The sister property to Leoville Barton. Owned by the Barton family since 1821. The vineyards for Langoa Barton are in a cooler terroir and the wines are always classically styled, elegant, refined and gorgeous. These are wines to age and I’ve never been disappointed with this estate. The 25 hectare of vineyards are broken up with 74% Cabernet Sauvignon, 20% Merlot, 6% Cab Franc and a tiny bit of Petit Verdot.
Described as ‘the Gentlemans Claret’ for its elegance and restraint. These wines often impress for the balance but never blow you away with overt characters or brass flavours. St-Julien wines age very well and in a good cellar the top wines will probably out live anyone of us.
The main grape of Bordeaux’s left bank. Cabernet is late ripening and full of acid and tannin. The great wines are structured but finessed with beautiful cassis, violets and it also transmits the flavours of the soil it is grown in really well. Cabernet isn’t a drink now variety, it really needs 10 or more years to show its best. But when you get there, WOW! Often blended with Merlot, Cabernet Franc or in Australia Shiraz to fill out its mid-palate referred to as the ‘Cabernet doughnut’.
It gets a tough time most of the places it is grown. But in Pomerol and Saint-Emilion Merlot not only dominates but makes some of the best wines in the world. Perfume, silky and plush. Cabernets Franc and Sauvignon season the wines with structure and acid but in some places, like Petrus they are almost not needed.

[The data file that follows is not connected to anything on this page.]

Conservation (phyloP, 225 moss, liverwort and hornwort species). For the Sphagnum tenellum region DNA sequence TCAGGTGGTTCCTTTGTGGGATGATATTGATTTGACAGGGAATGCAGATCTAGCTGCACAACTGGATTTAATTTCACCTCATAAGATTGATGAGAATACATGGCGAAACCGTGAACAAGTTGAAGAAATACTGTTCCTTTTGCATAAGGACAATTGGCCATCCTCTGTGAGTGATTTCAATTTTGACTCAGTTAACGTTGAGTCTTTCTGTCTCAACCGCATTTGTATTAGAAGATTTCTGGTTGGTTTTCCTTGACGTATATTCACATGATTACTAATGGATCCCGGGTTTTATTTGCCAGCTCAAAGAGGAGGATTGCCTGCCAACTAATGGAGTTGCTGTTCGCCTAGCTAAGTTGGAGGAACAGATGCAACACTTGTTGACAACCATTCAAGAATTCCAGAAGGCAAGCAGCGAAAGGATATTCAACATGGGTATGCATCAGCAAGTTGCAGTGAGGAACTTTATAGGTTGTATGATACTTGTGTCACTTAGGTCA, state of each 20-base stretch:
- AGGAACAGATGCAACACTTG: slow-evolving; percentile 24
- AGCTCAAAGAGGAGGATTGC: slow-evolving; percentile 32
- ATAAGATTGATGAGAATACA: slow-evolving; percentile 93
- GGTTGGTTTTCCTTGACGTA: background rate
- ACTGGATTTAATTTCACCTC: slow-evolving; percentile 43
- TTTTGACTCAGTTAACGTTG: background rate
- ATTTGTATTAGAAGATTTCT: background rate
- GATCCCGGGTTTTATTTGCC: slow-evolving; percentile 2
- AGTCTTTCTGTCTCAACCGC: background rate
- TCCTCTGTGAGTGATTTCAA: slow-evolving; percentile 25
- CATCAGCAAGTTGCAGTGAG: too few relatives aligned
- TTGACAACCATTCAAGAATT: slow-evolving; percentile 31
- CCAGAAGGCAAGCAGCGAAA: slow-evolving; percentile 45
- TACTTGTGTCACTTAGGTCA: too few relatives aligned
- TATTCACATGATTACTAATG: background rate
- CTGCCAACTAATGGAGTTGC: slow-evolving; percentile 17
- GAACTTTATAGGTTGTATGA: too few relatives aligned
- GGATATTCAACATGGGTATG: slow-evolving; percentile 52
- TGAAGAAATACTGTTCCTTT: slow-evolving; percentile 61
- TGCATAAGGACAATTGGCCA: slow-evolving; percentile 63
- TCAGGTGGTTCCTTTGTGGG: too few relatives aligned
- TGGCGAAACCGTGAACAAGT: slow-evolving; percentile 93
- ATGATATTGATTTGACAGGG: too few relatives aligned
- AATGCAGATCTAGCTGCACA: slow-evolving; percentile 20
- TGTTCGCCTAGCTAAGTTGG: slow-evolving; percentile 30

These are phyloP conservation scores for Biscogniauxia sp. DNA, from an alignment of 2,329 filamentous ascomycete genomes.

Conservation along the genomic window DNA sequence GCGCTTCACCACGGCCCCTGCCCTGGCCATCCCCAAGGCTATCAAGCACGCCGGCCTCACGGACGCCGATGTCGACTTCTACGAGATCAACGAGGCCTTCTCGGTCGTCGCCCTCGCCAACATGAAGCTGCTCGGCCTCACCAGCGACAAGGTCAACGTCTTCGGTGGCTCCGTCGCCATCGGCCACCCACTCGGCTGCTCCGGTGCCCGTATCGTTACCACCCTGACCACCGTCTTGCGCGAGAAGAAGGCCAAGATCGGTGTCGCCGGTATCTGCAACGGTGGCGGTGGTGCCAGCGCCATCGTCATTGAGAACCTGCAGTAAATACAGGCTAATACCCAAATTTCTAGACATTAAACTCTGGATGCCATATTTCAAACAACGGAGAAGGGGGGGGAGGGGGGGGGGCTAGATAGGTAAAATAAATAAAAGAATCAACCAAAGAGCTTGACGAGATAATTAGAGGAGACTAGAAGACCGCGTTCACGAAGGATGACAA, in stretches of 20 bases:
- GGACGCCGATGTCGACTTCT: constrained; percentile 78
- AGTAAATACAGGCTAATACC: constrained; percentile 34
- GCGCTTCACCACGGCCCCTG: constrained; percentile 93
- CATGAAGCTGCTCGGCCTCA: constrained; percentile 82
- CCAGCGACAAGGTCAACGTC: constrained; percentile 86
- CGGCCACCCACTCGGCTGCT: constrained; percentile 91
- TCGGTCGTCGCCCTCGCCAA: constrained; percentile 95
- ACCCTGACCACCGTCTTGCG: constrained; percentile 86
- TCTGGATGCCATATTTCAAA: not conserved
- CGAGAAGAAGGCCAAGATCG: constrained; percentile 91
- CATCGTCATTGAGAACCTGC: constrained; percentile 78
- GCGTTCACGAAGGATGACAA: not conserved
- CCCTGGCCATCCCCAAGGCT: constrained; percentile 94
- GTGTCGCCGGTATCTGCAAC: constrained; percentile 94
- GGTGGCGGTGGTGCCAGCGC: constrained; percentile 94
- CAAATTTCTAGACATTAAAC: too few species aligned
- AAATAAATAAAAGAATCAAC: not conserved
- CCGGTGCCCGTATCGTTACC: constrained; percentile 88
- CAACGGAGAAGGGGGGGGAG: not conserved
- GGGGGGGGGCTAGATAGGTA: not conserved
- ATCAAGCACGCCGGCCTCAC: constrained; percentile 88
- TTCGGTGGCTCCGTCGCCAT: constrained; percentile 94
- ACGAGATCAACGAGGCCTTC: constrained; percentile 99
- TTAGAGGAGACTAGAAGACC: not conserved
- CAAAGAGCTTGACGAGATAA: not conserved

Is actually one of the parents of Cabernet Sauvignon… along with Sauvignon Blanc (oh! The name makes sense now!). It is most famous for being the third most important grape in quality Bordeaux but also excels in the Loire Valley (where it lived before it went to Bordeaux), especially Chinon and Saumur. The wines are bright red in colour, highlight aromatic with raspberries, rose petals, violets along with tobacco, cassis and some herbal elements. The best examples can live as long as any great wine.
Variable weather conditions during the growing season meant 2008 was a difficult year. On the Left Bank the vintage favoured the later ripening Cabernet Sauvignon and the wines that use a high percentage of it such as those in Pauillac and St-Julien. The wines have classic flavours but aren’t as ‘dazzling’ as 2005, 2009. The Right Bank offered a small crop of seductive but tannic wines that will age very well. Some care is required when selecting wines.